Nationals Manager Matt Williams today joined MLB Network Radio’s Mike Stanton and Jim Memolo on SiriusXM to talk about — what else? — Bryce Harper’s injured thumb.
“He’ll be missed a lot,” Williams said. “He’s one of our most exciting, certainly one of our best players. Unfortunately he had to get that thing fixed. So he got it fixed yesterday, he’s on the road to recovery, all went well. That six-to-eight week time frame is out there; we’ll have to see how he does. He’s young and he heals fast, but he’ll start his rehab pretty soon and he’ll get back to us, hopefully very soon.”
Williams was later asked if he’s planning to have a conversation with Harper about changing the way he plays to improve his chances of staying healthy.
“It’s hard to talk to someone that is as dynamic as Bryce in that regard because you don’t want to take away from his playing ability,” Williams said. “One of the reasons that he’s so good is his aggressiveness. So, we certainly don’t want him to get injured again, but if I look at this season alone, the first series of the season we were in New York and he slid [feet-first] into second base and had a potential concussion. He slid feet-first last year and hurt himself. So, it’s kind of freak stuff.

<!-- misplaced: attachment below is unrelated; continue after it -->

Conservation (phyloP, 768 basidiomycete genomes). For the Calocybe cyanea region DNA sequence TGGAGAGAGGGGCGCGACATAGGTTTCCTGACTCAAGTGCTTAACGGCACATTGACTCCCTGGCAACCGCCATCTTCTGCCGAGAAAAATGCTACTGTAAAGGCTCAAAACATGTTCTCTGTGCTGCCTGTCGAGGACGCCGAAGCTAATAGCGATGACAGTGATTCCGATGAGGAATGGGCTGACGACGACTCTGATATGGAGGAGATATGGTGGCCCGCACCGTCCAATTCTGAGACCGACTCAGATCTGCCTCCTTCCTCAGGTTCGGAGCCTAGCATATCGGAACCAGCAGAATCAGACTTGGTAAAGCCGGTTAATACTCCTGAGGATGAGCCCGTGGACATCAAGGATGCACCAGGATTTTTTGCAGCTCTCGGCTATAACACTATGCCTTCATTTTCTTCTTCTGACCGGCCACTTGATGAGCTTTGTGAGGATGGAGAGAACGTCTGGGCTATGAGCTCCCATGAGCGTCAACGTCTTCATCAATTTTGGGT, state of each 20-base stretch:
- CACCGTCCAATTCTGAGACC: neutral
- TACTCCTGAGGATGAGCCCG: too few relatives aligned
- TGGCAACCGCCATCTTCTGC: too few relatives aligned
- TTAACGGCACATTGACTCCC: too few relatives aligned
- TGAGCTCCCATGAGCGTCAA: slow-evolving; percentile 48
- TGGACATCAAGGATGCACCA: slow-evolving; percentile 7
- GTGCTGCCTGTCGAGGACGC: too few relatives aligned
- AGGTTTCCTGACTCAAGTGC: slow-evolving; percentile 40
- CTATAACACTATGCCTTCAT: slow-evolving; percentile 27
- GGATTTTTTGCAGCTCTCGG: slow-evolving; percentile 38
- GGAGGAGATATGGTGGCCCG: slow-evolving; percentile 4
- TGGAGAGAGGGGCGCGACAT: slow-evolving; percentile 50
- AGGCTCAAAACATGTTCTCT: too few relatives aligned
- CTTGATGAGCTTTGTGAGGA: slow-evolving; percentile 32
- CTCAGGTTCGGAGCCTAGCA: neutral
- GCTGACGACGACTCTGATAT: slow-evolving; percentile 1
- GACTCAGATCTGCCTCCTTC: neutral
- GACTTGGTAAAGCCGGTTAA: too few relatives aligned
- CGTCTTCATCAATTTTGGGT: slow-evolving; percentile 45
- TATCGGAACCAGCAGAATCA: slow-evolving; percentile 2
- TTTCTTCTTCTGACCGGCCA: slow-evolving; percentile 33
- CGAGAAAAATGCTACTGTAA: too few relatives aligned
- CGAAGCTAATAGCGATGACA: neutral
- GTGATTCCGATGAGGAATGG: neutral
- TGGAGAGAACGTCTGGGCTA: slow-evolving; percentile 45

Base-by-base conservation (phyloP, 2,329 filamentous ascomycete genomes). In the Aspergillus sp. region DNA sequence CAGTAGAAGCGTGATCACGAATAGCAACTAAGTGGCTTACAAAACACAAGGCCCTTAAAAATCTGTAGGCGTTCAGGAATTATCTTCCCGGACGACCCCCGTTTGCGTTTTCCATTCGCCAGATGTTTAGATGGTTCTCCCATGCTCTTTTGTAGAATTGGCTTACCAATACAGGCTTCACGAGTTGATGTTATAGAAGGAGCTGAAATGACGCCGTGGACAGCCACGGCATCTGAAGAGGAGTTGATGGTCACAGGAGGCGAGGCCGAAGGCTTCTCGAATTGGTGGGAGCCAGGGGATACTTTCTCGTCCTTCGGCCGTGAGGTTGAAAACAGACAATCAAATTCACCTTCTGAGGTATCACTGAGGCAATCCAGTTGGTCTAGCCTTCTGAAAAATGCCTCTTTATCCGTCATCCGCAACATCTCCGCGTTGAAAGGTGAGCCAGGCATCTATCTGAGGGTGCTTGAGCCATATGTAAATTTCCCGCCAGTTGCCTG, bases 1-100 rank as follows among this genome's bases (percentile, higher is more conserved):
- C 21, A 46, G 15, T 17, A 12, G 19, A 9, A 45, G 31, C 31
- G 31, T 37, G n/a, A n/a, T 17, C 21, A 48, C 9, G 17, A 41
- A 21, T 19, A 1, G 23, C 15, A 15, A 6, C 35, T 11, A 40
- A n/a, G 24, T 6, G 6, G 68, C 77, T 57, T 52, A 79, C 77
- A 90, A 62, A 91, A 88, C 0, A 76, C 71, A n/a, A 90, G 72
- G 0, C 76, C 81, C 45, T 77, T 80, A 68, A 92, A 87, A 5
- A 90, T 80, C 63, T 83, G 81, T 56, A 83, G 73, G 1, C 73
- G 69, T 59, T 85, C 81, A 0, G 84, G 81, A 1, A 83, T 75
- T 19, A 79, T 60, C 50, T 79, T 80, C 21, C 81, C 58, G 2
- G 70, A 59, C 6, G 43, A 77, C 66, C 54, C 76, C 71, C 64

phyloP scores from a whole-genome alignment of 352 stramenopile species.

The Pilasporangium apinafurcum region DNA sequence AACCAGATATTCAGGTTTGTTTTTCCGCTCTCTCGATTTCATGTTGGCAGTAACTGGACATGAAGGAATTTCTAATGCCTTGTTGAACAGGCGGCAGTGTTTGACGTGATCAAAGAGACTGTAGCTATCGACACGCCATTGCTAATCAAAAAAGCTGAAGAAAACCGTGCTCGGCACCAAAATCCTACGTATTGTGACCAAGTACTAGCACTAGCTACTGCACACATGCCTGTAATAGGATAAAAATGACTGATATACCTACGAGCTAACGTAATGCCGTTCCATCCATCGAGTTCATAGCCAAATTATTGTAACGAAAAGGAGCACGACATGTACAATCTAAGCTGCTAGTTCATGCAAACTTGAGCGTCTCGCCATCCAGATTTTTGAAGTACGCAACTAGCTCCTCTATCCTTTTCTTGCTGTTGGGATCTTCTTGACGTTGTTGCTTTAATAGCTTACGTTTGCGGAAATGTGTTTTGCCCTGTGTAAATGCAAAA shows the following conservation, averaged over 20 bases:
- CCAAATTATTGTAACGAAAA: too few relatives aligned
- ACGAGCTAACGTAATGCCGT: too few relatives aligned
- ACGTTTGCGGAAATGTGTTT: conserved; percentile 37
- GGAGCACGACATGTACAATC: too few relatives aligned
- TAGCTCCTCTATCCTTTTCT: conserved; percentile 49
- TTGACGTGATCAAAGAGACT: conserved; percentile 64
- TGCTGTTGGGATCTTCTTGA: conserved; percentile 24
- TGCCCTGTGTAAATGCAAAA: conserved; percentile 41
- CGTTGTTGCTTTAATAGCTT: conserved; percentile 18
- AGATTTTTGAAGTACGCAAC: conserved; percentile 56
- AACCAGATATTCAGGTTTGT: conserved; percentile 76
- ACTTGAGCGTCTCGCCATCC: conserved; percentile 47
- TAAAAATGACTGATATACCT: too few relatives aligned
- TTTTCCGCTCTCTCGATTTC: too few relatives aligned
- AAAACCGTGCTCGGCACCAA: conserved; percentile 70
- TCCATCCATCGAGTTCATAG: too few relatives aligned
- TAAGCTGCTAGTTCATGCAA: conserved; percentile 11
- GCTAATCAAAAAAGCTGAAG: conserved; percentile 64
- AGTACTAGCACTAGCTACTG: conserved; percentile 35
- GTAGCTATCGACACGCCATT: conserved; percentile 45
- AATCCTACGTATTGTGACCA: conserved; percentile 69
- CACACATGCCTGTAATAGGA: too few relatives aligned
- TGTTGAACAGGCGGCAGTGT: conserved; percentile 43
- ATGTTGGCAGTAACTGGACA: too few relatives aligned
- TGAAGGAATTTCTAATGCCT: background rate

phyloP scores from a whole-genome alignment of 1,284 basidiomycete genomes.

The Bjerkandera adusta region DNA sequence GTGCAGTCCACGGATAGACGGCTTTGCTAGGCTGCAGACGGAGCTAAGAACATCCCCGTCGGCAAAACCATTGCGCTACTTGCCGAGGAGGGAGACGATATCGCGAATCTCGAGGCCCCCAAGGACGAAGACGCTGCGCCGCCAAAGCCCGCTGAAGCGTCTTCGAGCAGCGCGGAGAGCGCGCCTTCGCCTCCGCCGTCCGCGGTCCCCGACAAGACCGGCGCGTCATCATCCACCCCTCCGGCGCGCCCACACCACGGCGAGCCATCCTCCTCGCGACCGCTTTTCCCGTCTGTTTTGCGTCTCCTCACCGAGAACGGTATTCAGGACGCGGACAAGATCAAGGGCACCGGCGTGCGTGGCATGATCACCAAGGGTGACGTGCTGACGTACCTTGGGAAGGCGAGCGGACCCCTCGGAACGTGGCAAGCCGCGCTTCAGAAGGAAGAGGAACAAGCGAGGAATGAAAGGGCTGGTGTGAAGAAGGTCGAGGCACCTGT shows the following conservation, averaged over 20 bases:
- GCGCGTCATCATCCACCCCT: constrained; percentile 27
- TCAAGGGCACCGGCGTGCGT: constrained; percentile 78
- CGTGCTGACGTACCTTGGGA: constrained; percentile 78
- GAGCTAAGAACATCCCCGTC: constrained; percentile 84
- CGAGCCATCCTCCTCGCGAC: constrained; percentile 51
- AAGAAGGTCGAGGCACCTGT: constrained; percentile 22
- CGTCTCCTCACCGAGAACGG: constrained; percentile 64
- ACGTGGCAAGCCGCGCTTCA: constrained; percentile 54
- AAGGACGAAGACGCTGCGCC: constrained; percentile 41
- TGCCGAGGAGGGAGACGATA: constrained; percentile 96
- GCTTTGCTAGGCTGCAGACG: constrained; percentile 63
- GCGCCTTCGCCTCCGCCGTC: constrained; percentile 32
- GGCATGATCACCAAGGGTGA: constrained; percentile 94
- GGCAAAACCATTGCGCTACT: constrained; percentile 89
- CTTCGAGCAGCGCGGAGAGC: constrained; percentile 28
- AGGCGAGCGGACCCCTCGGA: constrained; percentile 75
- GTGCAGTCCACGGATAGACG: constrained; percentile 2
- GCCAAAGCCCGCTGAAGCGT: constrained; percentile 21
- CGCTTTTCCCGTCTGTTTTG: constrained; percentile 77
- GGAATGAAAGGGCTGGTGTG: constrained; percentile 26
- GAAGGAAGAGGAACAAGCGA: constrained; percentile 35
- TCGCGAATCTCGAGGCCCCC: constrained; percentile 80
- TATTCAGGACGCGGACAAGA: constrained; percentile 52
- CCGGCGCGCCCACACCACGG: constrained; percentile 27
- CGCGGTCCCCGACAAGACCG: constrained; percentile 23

“You don’t want to take away his aggressiveness, but I certainly want him healthy and he wants to be healthy. There’s a study out there — somebody did a study — about feet-first as as opposed to headfirst, and there’s really no difference as far as injuries go. There are going to be times when he’s trying to avoid a tag going into second base, or into third base, certainly, when he’s going to need to slide headfirst because that’s the best way to get around the tag. On the other hand, I don’t want anybody sliding headfirst into first base and sliding into home, certainly there’s a catcher there with gear on, so you want to be careful there. So there’s different dynamics to the game and how that play is going to unfold, which may dictate which way he’s gotta go. I would love him just not to get injured; that would be great.”
As ESPN’s Stephania Bell notes, there has been no published study about whether a headfirst slide is significantly more dangerous than a feet-first slide.
“There was a study published in the American Journal of Sports Medicine in 2000 that compared incidence and technique (head- versus feet-first) in sliding injuries among collegiate baseball and softball players. In this study, the injury rate in baseball players was higher for feet-first slides (7.31 per 1000 slides) than for headfirst slides (3.53 per 1000 slides).”
There’s little evidence to suggest that a headfirst slide gets a base runner to a base significantly faster than a feet-first slide, but that doesn’t account for the advantage, if any, the headfirst slide has over the feet-first slide in eluding a tag.
So continue sliding headfirst in certain situations, Bryce. Just don’t get injured, okay? That would be great.